When I was 13, I was almost kicked out of a Christian summer camp for making out with a boy behind the main lodge.
I was shamed for my sexuality and told I was there to focus on God, not making out. I never ended up becoming a Christian, mostly because I didn’t think this made any sense.
I remember thinking: if there was a God, why would he/she/it surround me with guys in a beautiful setting (hormones coursing through my body) and not allow me to do anything about it?
More than a decade later, I found myself living at an ashram, involved with an older man who worked there. It was forbidden to have romantic relationships because well, you guessed it—I was there to focus on God (or Brahman in this case), not to make out.
However, for many of us, the ecstasy of falling in love with someone is the closest understanding we have to a blissful encounter with the divine. Romantic love fills us with feelings of wholeness, ecstasy, and joy—emotions few of us experience on a daily basis.
The Western notion of romantic love pertains mostly to the feeling of “being in love” and not simply loving. With its intense emotions, this kind of love inspires and motivates us to extremes hardly found elsewhere in the human experience.
We fall madly in love and expect our partner to forever make us feel this way; and when they don’t, we believe we no longer love them. (If I were more interested in neuroscience, this is where I would go into the effects of bonding hormones that take effect after a certain amount of time with someone. Specifically, when the highness of dopamine fades into the sweetness of oxytocin.)
With the intense highs and lows and obsessions, it would seem our society has still not learned how to cope with the incredible power of romantic love.
This power of romantic love frightens me.
I fear the moment when love begins to take control of me. When I feel butterflies in my stomach and am unable to sleep. I rarely “fall in love” and when I have, I remember the amazement of when it happens.
For me, it isn’t the falling that I’m most afraid of; it’s what happens afterwards—the moment when the person who used to seem so wonderful becomes as annoying as all hell. The moment you want to start “fixing” them. When even the way they chew their food drives you mad.
Realizing a partner has faults fuels affairs or breakups in many cases. These emotions signal that the honeymoon phase ended; this is when we realize our partner is, in fact, human.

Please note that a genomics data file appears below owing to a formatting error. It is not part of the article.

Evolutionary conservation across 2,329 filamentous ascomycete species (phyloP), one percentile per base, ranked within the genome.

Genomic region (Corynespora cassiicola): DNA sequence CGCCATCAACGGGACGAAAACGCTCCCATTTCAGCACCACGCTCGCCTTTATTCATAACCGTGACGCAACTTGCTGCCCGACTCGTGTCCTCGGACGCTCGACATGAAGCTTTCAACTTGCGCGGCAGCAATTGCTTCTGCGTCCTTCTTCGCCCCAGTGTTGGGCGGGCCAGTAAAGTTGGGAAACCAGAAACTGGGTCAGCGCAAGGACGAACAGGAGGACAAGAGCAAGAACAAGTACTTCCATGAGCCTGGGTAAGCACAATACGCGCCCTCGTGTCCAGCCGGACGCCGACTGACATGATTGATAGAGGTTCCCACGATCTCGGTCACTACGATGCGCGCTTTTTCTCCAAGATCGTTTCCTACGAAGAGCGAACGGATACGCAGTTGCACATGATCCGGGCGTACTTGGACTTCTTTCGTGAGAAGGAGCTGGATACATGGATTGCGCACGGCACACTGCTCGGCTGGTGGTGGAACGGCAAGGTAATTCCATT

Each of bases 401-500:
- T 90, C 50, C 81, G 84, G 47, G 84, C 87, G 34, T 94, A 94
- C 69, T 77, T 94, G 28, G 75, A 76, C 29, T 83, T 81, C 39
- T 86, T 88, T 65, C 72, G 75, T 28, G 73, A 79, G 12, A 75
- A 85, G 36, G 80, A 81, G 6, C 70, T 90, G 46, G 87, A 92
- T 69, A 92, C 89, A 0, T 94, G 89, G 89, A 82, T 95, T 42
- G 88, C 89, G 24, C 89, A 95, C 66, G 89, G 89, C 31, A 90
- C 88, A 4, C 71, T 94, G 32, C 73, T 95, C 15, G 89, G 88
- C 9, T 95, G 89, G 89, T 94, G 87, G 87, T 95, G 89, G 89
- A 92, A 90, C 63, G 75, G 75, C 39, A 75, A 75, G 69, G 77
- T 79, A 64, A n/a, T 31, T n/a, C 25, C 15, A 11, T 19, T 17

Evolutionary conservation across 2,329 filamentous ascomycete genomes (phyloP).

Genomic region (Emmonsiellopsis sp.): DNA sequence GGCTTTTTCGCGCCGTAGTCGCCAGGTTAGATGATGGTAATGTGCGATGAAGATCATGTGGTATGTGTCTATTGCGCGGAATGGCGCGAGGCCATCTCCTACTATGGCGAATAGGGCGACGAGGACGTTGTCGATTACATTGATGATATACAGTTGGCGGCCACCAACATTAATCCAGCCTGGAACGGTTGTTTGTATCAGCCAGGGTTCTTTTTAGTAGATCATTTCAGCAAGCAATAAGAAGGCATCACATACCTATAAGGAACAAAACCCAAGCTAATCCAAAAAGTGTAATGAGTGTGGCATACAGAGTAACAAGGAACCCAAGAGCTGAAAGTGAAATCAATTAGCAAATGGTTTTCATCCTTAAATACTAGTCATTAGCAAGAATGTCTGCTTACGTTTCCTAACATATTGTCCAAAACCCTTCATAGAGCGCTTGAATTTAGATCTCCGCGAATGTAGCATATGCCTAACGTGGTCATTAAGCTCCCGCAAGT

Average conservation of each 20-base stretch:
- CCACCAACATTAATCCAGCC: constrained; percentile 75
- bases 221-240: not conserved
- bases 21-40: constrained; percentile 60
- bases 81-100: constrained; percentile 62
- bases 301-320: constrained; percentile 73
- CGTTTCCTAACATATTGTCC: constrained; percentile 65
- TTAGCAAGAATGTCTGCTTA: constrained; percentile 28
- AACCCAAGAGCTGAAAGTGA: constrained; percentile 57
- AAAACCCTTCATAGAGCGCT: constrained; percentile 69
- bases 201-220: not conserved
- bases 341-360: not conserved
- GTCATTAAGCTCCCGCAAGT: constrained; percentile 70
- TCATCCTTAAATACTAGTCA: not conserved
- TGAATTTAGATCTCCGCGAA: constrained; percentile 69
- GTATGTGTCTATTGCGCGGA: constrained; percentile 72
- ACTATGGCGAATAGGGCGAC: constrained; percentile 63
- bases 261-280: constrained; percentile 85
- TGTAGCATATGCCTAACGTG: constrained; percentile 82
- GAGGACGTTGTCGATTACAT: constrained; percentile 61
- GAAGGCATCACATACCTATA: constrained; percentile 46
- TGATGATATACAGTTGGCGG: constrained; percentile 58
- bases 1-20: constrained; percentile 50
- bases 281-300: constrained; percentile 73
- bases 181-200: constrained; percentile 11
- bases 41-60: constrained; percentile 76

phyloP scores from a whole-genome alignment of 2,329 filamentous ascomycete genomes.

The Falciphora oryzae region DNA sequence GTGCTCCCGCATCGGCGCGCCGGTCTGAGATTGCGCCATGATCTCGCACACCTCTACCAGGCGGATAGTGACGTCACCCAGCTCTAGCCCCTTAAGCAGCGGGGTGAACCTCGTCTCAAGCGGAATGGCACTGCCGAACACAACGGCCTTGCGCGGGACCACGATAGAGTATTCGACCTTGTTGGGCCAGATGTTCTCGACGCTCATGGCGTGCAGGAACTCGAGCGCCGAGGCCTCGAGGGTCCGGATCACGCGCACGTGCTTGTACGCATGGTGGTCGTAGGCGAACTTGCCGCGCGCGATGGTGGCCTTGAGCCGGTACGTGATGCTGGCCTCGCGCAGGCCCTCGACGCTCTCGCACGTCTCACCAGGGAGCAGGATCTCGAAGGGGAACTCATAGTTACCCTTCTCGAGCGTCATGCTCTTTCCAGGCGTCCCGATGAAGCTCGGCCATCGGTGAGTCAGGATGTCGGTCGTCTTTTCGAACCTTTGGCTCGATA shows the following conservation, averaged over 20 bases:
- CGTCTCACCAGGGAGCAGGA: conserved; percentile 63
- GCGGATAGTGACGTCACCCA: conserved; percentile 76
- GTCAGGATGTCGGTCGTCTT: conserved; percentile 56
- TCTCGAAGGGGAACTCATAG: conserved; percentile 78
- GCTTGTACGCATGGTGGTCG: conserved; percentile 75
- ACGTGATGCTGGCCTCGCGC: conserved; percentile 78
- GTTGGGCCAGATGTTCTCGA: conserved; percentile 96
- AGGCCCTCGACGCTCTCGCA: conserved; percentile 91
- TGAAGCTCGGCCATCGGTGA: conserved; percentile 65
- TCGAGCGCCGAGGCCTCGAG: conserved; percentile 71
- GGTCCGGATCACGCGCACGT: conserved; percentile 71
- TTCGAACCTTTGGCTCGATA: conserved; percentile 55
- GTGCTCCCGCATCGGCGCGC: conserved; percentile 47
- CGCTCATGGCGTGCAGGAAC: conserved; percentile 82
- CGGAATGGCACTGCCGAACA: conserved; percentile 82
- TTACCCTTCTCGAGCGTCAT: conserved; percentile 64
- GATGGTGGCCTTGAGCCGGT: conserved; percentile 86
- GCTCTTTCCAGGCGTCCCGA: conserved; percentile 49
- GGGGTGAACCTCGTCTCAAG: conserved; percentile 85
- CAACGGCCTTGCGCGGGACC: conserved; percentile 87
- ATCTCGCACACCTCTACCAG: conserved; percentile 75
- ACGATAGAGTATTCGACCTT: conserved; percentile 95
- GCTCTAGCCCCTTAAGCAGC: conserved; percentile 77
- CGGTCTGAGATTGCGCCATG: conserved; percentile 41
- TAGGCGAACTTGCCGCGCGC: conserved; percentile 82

Why is it so difficult to love someone’s humanness and imperfections? We don’t seem to love even our own faults.
The truth is, I’m afraid to see what is on the other side of the post-honeymoon-humanness-revealed phase. I fear how I will feel when I witness fully someone’s humanness as my own, facing the lack of divinity within myself.
Secretly, and not so secretly, I have been looking for a man who was perfect in all ways. A man who is also able to accept my imperfections (especially the ones I don’t particularly like).
To experience someone’s imperfections, to hold their wounds with reverence, is one of the greatest ways we cultivate intimacy in romantic love (as well as other relationships). To hold simultaneously someone’s divinity and humanness, especially their humanness, speaks solely to our ability to hold our own.
When we begin exploring these inner psychological dynamics of romantic love, we can come to a new appreciation and understanding for all our relationships (after all, sometimes we worship our friends or parents).
Carl Jung believed finding the psychic wound of an individual or group of individuals is how to find their path to consciousness.
As Robert A. Johnson points out in my new favorite book, We: The Psychology of Romantic Relationships, romantic love is the great wound of the Western psyche—a wound specific to our Western consciousness and not found as ubiquitously in Eastern cultures. The confusion of our culture seems even more clearly understood when we realize Sanskrit has 96 words for love, while English has only one.